The World as Will and Idea

by Arthur Schopenhauer

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Last Updated September 6, 2023.

Introduction

The first edition of Arthur Schopenhauer’s The World as Will and Representation saw light in 1819 as a one-volume book. This edition consisted of four books dealing with epistemology, ontology, aesthetics, and ethics, respectively. In the expanded edition of 1844, the second volume was added, which comprised various supplements to his original books.

Plot Summary

In his Preface to the first edition, Schopenhauer says that his work is to function as a single thought—and in order to properly understand it, the reader needs to be familiar with the three sources: Plato, Kant, and the Upanishads.

In the first book (Epistemology), Schopenhauer states, "The world is my representation" (3). This is true of all living beings, but it is only people who can bring this truth into reflective consciousness: that is, we can not only observe the world around us but also consciously reflect on our observations. Each person's world, in effect, is their own creation (though this interpretation is based on the Kantian "thing-in-itself," or those forms which are there for us to perceive).

The world as a conscious representation is the starting point for philosophical discernment; it expresses the "form of all the possible and conceivable experience" (3). All that exists is only object, a representation, in contrast to the knowing subject—as in the human, who can exert agency on their own interpretation and representation of the objects around them. The subject knows all things and is known by none. Everyone is this subject, Schopenhauer says, but our bodies are also objects and representations: thus, we can perceive ourselves as we perceive other things in the world.

Schopenhauer divides representations into two categories: intuitive (determined by time, space, and causality) and abstract (determined by reason). For him, matter is nothing but causality.

In his second book (Ontology), it is stated that the world is an expression of will, which he defines as man's true nature. Schopenhauer explains that

The action of the body is nothing but the act of will objectified, i.e., translated into perception . . . the will is knowledge a priori of the body, and . . . the body is knowledge a posteriori of the will (100).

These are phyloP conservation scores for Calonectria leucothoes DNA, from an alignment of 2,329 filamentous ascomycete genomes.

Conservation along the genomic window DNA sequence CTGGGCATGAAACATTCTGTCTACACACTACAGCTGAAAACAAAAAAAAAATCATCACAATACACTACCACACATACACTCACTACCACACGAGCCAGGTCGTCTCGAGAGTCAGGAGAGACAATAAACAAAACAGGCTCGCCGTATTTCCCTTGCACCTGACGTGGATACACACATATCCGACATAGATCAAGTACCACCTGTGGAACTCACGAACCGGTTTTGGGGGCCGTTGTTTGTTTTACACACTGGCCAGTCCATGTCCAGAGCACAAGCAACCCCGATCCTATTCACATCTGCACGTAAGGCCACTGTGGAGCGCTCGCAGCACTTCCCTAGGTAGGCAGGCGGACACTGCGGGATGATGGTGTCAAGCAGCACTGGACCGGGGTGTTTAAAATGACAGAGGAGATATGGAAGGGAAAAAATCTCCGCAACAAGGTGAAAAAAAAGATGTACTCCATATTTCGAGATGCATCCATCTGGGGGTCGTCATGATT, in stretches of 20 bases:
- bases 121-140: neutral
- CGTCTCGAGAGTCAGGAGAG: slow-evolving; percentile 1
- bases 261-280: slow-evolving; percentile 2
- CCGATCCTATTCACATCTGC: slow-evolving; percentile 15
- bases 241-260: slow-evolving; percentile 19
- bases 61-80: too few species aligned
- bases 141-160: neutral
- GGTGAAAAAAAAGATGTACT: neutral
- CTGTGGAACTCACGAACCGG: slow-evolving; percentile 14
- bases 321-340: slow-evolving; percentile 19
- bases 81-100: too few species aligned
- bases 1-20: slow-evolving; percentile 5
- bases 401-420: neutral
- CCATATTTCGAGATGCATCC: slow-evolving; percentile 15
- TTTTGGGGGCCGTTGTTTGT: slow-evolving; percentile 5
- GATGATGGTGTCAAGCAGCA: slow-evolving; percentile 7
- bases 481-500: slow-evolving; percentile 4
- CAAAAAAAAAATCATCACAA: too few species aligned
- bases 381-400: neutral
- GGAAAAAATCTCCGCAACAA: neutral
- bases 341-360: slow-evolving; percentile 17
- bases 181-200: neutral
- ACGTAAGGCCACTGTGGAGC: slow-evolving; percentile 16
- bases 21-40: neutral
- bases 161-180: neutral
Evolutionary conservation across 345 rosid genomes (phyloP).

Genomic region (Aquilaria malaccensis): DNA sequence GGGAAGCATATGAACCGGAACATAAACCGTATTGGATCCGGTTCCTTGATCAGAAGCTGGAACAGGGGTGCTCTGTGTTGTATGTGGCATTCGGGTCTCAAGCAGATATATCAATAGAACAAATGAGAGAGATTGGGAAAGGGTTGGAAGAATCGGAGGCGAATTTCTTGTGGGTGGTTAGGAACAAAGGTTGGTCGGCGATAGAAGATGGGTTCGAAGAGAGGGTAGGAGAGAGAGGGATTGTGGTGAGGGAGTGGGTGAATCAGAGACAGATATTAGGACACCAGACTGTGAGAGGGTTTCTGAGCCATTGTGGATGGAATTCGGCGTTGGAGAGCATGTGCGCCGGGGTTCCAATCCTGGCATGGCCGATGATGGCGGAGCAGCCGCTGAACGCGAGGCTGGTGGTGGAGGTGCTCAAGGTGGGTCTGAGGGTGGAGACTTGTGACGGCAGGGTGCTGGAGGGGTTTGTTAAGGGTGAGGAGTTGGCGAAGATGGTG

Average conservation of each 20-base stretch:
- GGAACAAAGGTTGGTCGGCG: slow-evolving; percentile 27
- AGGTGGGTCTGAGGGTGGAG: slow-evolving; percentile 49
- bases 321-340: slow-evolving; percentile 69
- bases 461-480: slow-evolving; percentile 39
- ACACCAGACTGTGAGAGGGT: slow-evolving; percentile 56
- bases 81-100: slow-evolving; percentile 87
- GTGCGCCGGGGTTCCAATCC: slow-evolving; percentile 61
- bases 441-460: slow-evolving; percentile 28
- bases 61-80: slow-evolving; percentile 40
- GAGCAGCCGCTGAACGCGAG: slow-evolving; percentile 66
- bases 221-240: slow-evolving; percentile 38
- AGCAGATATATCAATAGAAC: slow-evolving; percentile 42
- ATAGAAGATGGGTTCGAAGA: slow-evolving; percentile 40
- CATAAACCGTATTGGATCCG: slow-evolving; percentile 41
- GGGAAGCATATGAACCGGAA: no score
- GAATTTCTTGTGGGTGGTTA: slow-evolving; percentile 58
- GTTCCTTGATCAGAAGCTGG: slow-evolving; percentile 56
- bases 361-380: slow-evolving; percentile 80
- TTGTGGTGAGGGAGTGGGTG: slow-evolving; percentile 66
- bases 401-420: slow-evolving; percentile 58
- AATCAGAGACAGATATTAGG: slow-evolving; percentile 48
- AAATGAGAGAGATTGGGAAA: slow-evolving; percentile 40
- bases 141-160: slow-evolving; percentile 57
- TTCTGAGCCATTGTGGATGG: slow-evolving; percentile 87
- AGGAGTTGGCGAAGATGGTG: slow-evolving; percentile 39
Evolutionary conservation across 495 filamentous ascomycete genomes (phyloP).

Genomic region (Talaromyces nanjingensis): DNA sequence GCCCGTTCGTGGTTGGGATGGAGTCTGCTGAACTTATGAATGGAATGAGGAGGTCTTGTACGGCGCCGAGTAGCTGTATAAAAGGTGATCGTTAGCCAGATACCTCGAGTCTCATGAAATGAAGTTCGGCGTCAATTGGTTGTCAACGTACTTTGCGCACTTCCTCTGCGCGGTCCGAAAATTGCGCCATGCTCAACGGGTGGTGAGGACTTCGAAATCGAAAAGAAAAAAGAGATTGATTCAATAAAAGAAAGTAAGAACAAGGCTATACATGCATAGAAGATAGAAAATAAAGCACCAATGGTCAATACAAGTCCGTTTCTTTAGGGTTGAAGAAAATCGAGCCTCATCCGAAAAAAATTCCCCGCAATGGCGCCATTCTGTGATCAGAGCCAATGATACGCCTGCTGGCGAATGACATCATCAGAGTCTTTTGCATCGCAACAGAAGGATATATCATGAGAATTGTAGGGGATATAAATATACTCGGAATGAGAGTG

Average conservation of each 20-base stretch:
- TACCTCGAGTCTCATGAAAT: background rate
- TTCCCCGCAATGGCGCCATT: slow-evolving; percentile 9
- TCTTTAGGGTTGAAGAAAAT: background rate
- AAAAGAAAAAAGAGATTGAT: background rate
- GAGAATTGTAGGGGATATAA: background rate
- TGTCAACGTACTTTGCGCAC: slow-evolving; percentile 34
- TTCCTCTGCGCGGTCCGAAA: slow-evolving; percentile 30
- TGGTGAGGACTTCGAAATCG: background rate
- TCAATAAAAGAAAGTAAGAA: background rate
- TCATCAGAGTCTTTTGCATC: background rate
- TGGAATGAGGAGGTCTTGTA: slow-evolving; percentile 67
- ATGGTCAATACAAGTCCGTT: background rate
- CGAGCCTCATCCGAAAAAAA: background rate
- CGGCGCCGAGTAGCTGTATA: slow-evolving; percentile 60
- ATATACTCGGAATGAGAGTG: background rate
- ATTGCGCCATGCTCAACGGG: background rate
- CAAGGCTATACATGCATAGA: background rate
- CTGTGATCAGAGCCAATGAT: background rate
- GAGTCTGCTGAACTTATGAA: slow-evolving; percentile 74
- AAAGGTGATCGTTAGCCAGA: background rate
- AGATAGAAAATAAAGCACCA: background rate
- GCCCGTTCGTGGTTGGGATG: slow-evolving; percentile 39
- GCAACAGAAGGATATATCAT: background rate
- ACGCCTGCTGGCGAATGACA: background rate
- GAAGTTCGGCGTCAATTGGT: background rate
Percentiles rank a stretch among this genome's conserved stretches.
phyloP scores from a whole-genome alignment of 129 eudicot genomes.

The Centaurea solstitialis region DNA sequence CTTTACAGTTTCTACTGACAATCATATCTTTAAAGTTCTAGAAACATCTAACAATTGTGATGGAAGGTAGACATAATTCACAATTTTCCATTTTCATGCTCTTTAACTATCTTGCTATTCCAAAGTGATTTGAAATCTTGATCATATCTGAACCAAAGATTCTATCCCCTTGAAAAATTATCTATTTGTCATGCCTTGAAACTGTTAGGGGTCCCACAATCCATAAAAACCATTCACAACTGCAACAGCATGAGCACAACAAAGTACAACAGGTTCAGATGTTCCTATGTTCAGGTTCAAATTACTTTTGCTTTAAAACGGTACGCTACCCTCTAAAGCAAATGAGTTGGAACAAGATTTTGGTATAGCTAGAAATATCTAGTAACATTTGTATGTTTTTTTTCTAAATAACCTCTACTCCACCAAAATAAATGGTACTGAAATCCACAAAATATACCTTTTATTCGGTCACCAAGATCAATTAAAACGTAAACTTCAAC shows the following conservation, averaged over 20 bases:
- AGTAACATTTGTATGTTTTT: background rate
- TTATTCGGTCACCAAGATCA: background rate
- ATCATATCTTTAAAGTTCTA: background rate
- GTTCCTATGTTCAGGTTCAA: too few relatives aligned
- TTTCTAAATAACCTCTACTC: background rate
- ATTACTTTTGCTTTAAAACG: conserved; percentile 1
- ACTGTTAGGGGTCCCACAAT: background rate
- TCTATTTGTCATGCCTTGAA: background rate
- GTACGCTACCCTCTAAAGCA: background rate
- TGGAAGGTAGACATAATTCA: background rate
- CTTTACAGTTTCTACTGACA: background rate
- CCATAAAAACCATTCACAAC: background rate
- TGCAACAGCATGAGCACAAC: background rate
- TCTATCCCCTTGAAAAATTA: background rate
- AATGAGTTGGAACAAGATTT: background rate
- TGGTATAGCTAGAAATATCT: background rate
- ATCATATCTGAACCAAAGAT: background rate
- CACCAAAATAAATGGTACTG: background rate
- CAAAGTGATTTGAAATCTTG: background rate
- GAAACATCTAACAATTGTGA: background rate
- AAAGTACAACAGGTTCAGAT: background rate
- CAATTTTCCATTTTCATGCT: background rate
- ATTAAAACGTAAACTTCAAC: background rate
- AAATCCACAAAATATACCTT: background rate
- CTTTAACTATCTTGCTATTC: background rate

Schopenhauer insists on the primacy of the will over the intellect. According to him, the will represents man's authentic nature, while the intellect is its manifestation. He claims that

[all] knowing is associated with effort and exertion; willing, on the contrary, is our very nature, whose manifestations occur without any weariness and entirely of their own accord (211).

The second book illuminates the concept that intellect, or knowledge, is subordinate to man's will. Furthermore, Schopenhauer paints a dreary image of human existence, claiming that individual's lives are riddled with unfulfilled desires, which cause pain; most desires remain unfulfilled throughout an individual's life.

In the third book (Aesthetics), he talks about the world as representation. Diverse manifestations of the single will are to be identified with Platonic realism and Kant’s "thing-in-itself." The individual as such knows only separate things, while the pure subject is able to be familiar with ideas. The genius knows ideas and becomes the pure subject of knowing—they are able to communicate these ideas to other people.

The fourth book (Ethics) deals with the world as will and presents a philosophy of practical life. According to Schopenhauer, the very fabric of life is suffering. The affirmation of the will-to-live expresses itself in selfishness and injustice.

Recognizing the inner nature of the world as will and all its phenomena only as objectivity of that will, Schopenhauer comes to the conclusion that “with the free denial, the surrender, of the will, all those phenomena also are now abolished (410)." For those who are still full of the will, nothing remains after the complete undoing of the will. On the contrary, to those in whom this will denied itself, the whole world is nothing. This is the practical outcome of Schopenhauer’s reflection on the world as will and representation.

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